Here are experiments one hopes children will practice at someone else’s house. Even with clearly laid out Lab Rules—“Clean all your materials after you use them” and “Never pour a polymer or slime concoction down a drain”—there are bound to be some messy mishaps. “Soda slobber” creates great gobs of cola foam that “bubble up and out and all over the place.” “Bubbles that Bounce,” made with syrup, will leave a sticky reminder wherever they pop. And a chemistry-enhanced “Water Bomb,” made with vinegar, baking soda and a zip-lock sandwich bag could be painful if mishandled. It’s not enough to say in the text, “Don’t get the concoction in your eyes,” when the accompanying drawing shows the exploded bomb drenching an unsuspecting teen who was quietly reading. Despite these concerns, these experiments make chemistry interesting and fun and there are some neat recipes for making polymers like “Snot for Everyone,” made with gelatin, “Moo-vable Milk,” made with vinegar and milk, and “Clean Green Slime,” made with white glue and borax. Illustrations throughout are colorful and humorous, but all practitioners should be shown wearing safety goggles and gloves. Recommended with reservations. (glossary, index) (Nonfiction. 10-14)

Pub Date: May 13, 2005

ISBN: 1-57990-620-6

Page Count: 80

Publisher: Sterling

Review Posted Online: May 19, 2010

Kirkus Reviews Issue: May 1, 2005

Did you like this book?

No Comments Yet



Few topics are more intrinsically interesting to young readers than disasters. Guiberson casts her net wide to examine ten natural and man-made disasters chronologically from smallpox in colonial America to Hurricane Katrina. The 20-page chapters, broken into subsections, describe the events with quotations from contemporary accounts and plenty of grim details. Photographs, drawings and diagrams, all usefully captioned, extend the lively text. The author analyzes causes of the disasters and factors that exacerbated them, such as building on landfill in 1906 San Francisco. In most chapters, she explores steps that could prevent or reduce future catastrophes, although only a brief introduction ties the chapters together. A Notes section highlights major sources for each chapter, without specific references, followed by an extensive bibliography but no further reading suggestions as such. Good for pleasure reading and as a starting point for research. (index, not seen) (Nonfiction. 11-14)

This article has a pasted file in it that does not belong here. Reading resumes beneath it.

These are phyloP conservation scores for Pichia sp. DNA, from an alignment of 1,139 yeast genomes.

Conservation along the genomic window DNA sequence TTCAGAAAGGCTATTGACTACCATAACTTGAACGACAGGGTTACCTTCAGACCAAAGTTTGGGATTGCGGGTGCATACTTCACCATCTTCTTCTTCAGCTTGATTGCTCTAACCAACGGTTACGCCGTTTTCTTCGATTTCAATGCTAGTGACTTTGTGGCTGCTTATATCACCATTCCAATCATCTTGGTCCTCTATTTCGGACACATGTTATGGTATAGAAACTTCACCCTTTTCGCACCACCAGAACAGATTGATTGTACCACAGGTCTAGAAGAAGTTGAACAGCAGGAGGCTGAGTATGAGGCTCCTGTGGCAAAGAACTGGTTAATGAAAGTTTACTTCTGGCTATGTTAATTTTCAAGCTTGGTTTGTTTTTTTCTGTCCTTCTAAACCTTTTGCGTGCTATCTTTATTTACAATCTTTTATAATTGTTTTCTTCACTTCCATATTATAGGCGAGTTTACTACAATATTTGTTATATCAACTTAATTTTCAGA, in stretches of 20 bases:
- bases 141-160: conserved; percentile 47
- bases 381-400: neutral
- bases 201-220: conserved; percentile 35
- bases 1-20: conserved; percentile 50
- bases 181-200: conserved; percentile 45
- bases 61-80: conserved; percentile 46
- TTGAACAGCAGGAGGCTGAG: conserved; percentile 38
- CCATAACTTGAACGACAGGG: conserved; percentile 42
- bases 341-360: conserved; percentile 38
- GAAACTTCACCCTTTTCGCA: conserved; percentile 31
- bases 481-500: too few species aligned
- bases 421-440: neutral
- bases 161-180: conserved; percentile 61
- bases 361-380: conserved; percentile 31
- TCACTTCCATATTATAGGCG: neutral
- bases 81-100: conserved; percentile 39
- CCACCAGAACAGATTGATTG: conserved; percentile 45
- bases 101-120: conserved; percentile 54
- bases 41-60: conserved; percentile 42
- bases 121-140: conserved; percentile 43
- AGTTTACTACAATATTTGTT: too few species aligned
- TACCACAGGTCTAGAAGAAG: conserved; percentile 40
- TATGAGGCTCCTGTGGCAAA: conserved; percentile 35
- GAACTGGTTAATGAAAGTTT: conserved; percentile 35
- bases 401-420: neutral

Pub Date: June 1, 2010

ISBN: 978-0-8050-8170-1

Page Count: 224

Publisher: Christy Ottaviano/Henry Holt

Review Posted Online: June 3, 2010

Kirkus Reviews Issue: May 15, 2010

Did you like this book?

No Comments Yet


For pre-teens and teens dealing with some of the problems of surfing the Internet, a guide that proves too superficial to be of much use. Croft discusses online predators, shopping, filters, viruses, hate speech, chat rooms, cookies, and maintaining a balance between living in real life and cyberspace. But her slender volume doesn’t come close to justifying its title. Many issues, such as encountering pornography, are handled in the most cursory fashion, and suggestions, such as notifying the ISP of harassers, are given without any explanation of how to implement them. While Croft is targeting teen readers, the text size, reading level, and content all suggest a younger audience. The author takes tact to an extreme; more lurid aspects of the online experience are never confronted directly, and she suggests that any parent controls are really intended for younger siblings. The issue of staying safe in cyberspace doesn’t get the thorough and courageous treatment it requires. (glossary, bibliography, index) (Nonfiction. 12- 14)

Pub Date: Nov. 1, 1999

ISBN: 0-8239-2957-4

Page Count: 64

Publisher: N/A

Review Posted Online: May 19, 2010

Kirkus Reviews Issue: Nov. 15, 1999

Did you like this book?

No Comments Yet